No summer vacation for your portfolio! That was the message of my last column, “Sell in May… Please Go Away.” Every year at this time, the talking heads warn us to sell our stocks and not reload until the arrival of the Great Pumpkin. It’s a lot of needless selling just to miss the summer doldrums.
Although it hasn’t been the worst advice I’ve heard over the last decade, the Sell-In-May strategy can be a loser after factoring in dividends and tax implications.
So does that mean it’s hopeless to use the idea of seasonal investing to boost our returns?
The problem with blindly selling in May is that it misses the fact that not all businesses prosper at the same time of year. Certainly Black Friday is when many retailers turn profitable. But the makers of Itsy Bitsy Teenie Weenie Yellow Polka Dot Bikinis are on fire when it’s hot… not when Santa is hawking a sleigh full of toys.
In other words, the Sell-In-May strategy is too blunt of a tool to take advantage of seasonality. It dumps the stocks of companies that surge while other companies slow.
It’s like trying to do brain surgery with a sledgehammer. Sure, it’s quick and easy. But it rarely turns out well for the patient.
Think what could happen if rather than moving in and out of the market, you moved in and out of stocks that have reciprocal periods of profitability. Now you can put your money to work in every season – not just half the year.
And don’t think this is market timing. It’s not. It’s merely using historical data to pinpoint the strongest periods for individual companies or sectors.
An All-Season Strategy
The Oxford Club’s Emerging Trends Editor Matthew Carr pioneered the techniques it takes to tease out big profits from seasonality. Rather than a mindless all-in/all-out approach, he carefully dissects the market into sectors and stocks that flourish at different times of the year.
So whether it is winter, spring, summer or fall, Matthew’s technique helps him find stocks that historically surge during that time of year. Rather than letting a broad portfolio underperform half the year, he finds the best opportunities to profit year round.
The Prime period is Matthew’s designation for the time of year that a particular stock or sector outperforms. According to Matthew, the period can last from one to eight months.
Look at the revenue chart for Aeropostale, Inc. (NYSE:ARO). It is clear that the company’s fourth quarter dramatically outperforms the rest of the year.
Since stock prices tend to follow increases in revenue, it’s not surprising that the stock price is cyclical as well. So the time of year the stock is likely to leap with reduced volatility is quite predictable.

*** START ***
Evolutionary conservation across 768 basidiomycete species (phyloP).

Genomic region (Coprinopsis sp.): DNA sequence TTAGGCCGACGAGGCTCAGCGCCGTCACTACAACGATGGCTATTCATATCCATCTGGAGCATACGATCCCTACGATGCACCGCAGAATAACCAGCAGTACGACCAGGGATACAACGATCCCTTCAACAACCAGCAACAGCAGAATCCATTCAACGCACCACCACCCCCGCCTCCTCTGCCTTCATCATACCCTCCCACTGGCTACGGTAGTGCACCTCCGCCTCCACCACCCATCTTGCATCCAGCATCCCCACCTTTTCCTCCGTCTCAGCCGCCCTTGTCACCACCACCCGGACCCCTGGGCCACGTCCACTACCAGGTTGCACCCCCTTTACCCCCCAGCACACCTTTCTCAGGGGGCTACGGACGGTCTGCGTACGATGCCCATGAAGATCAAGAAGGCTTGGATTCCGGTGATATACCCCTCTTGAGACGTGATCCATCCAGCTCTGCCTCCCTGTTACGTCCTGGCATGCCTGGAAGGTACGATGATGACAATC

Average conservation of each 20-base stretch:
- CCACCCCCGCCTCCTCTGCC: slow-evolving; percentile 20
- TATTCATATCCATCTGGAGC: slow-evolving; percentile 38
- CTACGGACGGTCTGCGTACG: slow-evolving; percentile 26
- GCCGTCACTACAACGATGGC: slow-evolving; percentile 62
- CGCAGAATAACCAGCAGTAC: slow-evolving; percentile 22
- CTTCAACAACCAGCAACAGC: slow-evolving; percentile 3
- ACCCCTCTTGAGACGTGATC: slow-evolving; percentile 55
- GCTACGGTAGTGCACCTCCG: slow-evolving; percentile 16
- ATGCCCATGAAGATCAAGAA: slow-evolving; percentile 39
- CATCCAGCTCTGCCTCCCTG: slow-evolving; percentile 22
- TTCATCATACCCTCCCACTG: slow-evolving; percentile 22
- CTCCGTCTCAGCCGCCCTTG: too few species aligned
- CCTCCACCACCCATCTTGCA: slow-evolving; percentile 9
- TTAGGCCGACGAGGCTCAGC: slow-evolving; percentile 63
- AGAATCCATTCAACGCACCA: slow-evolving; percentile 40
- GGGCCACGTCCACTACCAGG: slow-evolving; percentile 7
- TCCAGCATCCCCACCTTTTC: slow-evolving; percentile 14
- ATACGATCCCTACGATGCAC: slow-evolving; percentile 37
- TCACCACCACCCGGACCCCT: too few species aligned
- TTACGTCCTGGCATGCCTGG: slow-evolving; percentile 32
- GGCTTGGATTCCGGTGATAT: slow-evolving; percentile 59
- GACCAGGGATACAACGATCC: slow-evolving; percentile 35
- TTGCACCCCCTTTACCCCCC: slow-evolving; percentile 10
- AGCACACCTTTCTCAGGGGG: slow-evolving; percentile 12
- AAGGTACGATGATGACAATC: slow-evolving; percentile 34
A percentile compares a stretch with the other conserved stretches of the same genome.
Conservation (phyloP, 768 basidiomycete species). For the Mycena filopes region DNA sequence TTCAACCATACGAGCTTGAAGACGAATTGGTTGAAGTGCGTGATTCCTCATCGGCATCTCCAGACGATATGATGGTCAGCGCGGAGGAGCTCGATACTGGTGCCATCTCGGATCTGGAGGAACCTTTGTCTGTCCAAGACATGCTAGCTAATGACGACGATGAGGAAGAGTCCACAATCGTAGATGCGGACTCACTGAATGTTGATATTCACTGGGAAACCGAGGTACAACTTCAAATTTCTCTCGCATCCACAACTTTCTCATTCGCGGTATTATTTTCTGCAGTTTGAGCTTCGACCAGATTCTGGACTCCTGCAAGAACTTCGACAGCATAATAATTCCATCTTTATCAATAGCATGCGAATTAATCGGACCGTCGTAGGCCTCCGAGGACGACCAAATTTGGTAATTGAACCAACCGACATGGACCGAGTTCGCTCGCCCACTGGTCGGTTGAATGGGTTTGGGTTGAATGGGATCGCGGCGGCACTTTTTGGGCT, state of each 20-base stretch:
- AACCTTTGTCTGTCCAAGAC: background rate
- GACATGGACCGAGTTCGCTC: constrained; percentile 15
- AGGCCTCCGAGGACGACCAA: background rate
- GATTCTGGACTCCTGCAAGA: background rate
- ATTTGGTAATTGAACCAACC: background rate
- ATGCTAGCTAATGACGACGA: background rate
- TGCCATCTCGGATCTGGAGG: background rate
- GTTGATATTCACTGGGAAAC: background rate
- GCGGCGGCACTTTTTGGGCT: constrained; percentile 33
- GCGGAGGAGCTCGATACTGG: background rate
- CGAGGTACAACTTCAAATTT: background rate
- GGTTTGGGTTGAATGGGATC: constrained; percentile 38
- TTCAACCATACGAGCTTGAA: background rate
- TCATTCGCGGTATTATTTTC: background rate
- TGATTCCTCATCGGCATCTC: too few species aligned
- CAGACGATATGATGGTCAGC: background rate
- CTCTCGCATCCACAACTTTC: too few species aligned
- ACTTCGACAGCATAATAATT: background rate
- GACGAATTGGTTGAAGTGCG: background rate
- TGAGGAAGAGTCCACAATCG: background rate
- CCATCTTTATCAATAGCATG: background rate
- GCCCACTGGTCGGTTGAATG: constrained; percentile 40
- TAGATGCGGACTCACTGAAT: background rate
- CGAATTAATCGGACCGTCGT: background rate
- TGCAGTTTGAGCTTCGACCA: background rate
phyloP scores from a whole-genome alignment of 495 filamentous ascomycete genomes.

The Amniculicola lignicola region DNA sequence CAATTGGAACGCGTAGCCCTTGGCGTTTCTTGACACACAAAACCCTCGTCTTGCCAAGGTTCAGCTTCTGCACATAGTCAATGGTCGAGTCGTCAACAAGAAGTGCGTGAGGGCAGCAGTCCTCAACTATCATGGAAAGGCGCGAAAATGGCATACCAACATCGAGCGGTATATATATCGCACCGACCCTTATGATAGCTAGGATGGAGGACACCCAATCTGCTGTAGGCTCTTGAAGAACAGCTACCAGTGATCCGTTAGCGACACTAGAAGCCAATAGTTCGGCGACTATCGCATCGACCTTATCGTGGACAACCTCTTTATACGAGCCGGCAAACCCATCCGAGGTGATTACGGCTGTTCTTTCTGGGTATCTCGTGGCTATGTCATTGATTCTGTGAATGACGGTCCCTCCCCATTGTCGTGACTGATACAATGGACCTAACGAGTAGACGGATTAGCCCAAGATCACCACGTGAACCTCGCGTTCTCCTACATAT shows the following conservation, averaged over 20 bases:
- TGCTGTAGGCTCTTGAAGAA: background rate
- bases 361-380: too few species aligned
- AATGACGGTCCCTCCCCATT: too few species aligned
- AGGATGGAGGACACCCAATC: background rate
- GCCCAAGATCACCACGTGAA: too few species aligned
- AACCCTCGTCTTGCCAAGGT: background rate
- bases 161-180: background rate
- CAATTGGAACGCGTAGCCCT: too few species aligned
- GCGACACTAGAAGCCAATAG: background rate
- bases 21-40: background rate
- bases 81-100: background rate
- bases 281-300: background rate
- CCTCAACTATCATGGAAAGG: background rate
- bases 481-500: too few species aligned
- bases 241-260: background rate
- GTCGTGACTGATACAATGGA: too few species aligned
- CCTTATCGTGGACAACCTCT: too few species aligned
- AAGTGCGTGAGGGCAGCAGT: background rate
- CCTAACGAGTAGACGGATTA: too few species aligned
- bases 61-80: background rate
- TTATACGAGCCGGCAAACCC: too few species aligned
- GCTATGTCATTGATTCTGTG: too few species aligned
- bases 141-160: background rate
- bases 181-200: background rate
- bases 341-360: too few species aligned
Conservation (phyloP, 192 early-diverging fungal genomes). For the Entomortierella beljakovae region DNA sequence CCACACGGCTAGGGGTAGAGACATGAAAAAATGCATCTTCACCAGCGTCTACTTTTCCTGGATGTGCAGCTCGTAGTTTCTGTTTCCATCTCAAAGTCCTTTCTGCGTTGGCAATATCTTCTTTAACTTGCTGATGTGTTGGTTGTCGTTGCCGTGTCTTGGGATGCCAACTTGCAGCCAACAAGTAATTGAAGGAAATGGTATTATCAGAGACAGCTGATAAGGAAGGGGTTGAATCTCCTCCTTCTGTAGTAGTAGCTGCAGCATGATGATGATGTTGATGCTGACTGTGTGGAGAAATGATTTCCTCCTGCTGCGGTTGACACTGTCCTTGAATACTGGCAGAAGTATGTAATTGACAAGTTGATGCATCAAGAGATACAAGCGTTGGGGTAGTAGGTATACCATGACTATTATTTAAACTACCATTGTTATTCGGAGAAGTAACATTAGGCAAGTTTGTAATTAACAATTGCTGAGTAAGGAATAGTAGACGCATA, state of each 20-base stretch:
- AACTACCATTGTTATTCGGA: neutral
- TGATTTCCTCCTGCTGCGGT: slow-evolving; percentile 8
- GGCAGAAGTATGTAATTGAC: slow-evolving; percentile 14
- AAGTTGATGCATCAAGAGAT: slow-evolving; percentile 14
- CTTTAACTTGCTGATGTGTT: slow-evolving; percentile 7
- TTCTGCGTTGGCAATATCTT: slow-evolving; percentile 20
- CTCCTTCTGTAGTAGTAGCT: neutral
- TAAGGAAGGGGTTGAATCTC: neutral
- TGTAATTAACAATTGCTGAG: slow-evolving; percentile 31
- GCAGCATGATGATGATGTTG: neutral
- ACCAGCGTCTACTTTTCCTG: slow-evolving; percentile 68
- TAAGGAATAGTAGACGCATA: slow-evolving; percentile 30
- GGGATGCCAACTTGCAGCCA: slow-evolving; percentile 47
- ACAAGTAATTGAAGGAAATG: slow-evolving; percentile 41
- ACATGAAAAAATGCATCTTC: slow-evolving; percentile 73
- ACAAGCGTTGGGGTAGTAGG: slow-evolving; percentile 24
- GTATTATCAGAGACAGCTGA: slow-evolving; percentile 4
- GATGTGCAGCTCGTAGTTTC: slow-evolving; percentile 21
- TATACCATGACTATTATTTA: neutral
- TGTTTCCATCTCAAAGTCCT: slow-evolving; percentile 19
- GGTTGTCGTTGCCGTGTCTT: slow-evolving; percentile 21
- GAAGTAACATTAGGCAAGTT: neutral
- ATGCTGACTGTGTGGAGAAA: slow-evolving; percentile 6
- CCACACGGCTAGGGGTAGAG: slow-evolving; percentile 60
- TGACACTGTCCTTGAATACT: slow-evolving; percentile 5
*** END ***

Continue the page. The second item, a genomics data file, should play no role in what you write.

According to Matthew, the Prime profit period for Aeropostale, Inc. (NYSE:ARO) is Oct. 1 through April 30. It tends to prosper until first quarter results squash the enthusiasm generated by the fourth quarter revenue spike.
Take a look at the chart below. It shows the trend perfectly:
I don’t know about you, but the idea that you can use seasonal investing to slash risk is new to me.
Owning stocks when they are rocketing up, and dumping them when they are the most risky, thrills me. And as a skeptic, I am not easily excited (that’s why they made me the Member Advocate).
Boost Your Profits
So what kind of difference can a strategy like Matthew’s make on a stock that year after year goes up during a specific season? Well, the buy-and-hold crowd that snatched up shares of Aeropostale in 2002 turned $10,000 into $72,395. Impressive.
But if Matthew had created his Prime strategy a decade ago, his followers, who only owned Aeropostale during its prime seasons, would have transformed the same $10,000 into $310,632. Way to go, Matt.
Matt’s Prime strategy is more nuanced than just teasing out the prime profit period and jumping in. It evaluates a lot of data that makes it hard for the do-it-yourself type like me to emulate.
Here’s a bit of what I’ve seen from him:
- Historical trend analysis/probability analysis, average monthly price compared to current price.
- Average monthly performance throughout the lifetime of the stock.
- Share performance versus the S&P/beta analysis.
- Volume indicators and MACD.
- Basic fundamental analysis, such as quarters that are the strongest in terms of revenue, times of the year the company generally makes big announcements, etc.
Those factors help determine the optimal time (for maximum profit potential and minimal risk) to enter a particular trade.
This strategy is at its best with small- and mid-cap stocks because it takes advantage of companies that can’t diversify their income streams smoothly over the year; therefore, there’s less reward for long-term holders.
Although I’m not dumping my core holdings in favor of a Prime-Period Portfolio, having some positions in stocks that seasonally outperform is a nice diversifier for my trading portfolio. I am always looking for an edge.